Direct-access testing (DAT), in which the patient rather than the physician orders laboratory testing, continues to be a growing market. Demand has been driven by direct-to-consumer marketing, convenience, cost savings, and patient empowerment in managing his or her healthcare. In April 2015, Arizona passed House Bill 2645 (HB2645), which rewrites state law in regard to laboratory testing. HB2645 relaxes regulations related to DAT and allows individuals to (a) order any laboratory test without a physician's request or written authorization and (b) directly receive test results. The new bill does not require the patient to coordinate with a physician for consultation or interpretation of the results. Furthermore, healthcare providers are not liable for the failure to review or act on a laboratory test result that they did not authorize or order. Finally, HB2645 states that tests do not need to be covered by private insurance or abide by state cost-containment systems.
Those championing these changes argue that DAT will help contain healthcare costs by minimizing the burden on providers, reducing the cost of tests, and empowering individuals to take more interest in their own well-being. However, skeptics are concerned by the limited amount of peer-reviewed studies on the methodologies and performance of DAT and the increasing complexity of tests being offered at a growing number of pharmacies and online retailers. Proponents of HB2645 point out that CLIA regulations do not differentiate between physician-ordered testing and DAT; thus both are performed in CLIA-certified laboratories and must meet the same quality standards. Even so, there are inherent flaws with DAT. Healthcare providers correlate laboratory results with clinical presentation. Even common laboratory tests, such as those used to diagnose thyroid disorders, require interpretation of multiple test results in relation to each other and in conjunction with clinical symptoms. As part of a healthcare team, physicians consult with clinical laboratorians when results are not consistent with clinical findings. Furthermore, even experienced physicians are faced with an increasing number of available laboratory tests and the challenges associated with appropriate test utilization, interpretation, and follow-up. Concepts such as pretest probability, positive and negative predictive value, and sensitivity and specificity must be considered when interpreting laboratory results.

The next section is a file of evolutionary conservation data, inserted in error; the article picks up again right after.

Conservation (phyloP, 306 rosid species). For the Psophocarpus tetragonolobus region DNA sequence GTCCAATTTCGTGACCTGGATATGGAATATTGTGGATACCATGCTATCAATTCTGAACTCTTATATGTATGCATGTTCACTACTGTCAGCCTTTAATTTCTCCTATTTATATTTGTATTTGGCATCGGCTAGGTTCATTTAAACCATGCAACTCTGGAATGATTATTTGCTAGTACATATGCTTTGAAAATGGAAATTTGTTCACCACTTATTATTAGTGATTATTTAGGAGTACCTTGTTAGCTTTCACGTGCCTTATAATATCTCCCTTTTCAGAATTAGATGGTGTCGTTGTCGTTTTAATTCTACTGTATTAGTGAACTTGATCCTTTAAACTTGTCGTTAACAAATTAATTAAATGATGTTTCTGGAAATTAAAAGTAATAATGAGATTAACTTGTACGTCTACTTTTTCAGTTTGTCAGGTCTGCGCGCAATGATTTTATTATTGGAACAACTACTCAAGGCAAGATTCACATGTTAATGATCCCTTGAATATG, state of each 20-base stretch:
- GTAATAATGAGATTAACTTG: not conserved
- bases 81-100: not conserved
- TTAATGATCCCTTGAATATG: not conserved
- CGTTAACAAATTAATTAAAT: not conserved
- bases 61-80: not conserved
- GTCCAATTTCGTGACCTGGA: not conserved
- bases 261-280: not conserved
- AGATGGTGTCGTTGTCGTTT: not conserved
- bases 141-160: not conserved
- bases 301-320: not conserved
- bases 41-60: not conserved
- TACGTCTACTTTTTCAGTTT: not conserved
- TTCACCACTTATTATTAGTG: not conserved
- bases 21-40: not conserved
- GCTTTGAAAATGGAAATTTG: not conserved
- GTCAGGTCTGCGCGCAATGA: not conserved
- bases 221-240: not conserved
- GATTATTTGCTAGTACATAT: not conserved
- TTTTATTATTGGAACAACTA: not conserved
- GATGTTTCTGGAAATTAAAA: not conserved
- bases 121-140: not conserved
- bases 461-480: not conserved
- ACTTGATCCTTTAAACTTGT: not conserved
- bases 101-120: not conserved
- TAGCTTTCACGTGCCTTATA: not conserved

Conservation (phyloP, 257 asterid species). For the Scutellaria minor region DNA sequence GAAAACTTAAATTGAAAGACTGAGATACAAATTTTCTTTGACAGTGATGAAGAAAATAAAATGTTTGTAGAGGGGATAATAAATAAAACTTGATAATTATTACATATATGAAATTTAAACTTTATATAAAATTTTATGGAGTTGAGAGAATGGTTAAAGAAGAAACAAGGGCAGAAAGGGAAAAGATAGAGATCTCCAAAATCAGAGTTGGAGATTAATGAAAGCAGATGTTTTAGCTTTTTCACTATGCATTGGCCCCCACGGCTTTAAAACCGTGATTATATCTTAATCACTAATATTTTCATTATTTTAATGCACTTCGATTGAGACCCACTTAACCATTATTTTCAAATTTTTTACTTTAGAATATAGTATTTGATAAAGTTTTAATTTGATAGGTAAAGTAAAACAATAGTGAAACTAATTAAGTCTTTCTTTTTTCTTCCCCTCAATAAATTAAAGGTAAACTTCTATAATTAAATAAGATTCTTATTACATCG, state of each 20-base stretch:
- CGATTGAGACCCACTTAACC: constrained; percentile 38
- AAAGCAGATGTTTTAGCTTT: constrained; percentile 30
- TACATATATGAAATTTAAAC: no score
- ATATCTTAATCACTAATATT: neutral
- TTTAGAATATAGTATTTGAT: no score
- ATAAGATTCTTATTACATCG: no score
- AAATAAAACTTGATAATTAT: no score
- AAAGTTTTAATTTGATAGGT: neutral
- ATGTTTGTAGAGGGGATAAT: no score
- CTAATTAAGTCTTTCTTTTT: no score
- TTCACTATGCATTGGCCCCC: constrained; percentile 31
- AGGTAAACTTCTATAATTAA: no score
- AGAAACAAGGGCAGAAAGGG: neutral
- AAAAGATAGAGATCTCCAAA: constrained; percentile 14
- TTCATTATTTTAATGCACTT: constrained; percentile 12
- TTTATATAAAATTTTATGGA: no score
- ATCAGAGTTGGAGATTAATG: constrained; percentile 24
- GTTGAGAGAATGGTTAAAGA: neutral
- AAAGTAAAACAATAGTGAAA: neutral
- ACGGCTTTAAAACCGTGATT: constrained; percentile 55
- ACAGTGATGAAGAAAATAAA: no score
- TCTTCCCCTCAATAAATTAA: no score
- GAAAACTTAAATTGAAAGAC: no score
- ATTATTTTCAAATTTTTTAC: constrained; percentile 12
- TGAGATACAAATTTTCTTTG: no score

CLIA stipulates that reference intervals or normal values must be available to the person responsible for authorizing the test. In the case of DAT, this is the patient. Many normal values are based on population-based reference intervals encompassing the central 95% of the healthy population, meaning that 5% of healthy individuals will have a result outside of the established reference interval. As the number of tests ordered per patient increases, the likelihood of encountering an “abnormal” result increases. It is unclear how individuals will react to results just outside the reference interval. Will primary providers be inundated with requests for consultation? Will emergency departments face a barrage of patients with self-ordered laboratory results? Should the test be repeated at a hospital laboratory, and how will the results compare? If the solution to rising healthcare costs is to promote appropriate test utilization and conserve hospital resources for patients who need them most, it appears that the expansion of DAT may steer us in the wrong direction.
Author Contributions: All authors confirmed they have contributed to the intellectual content of this paper and have met the following 3 requirements: (a) significant contributions to the conception and design, acquisition of data, or analysis and interpretation of data; (b) drafting or revising the article for intellectual content; and (c) final approval of the published article.
Authors' Disclosures or Potential Conflicts of Interest: No authors declared any potential conflicts of interest.
- Received for publication June 9, 2015.
- Accepted for publication June 17, 2015.
- © 2015 American Association for Clinical Chemistry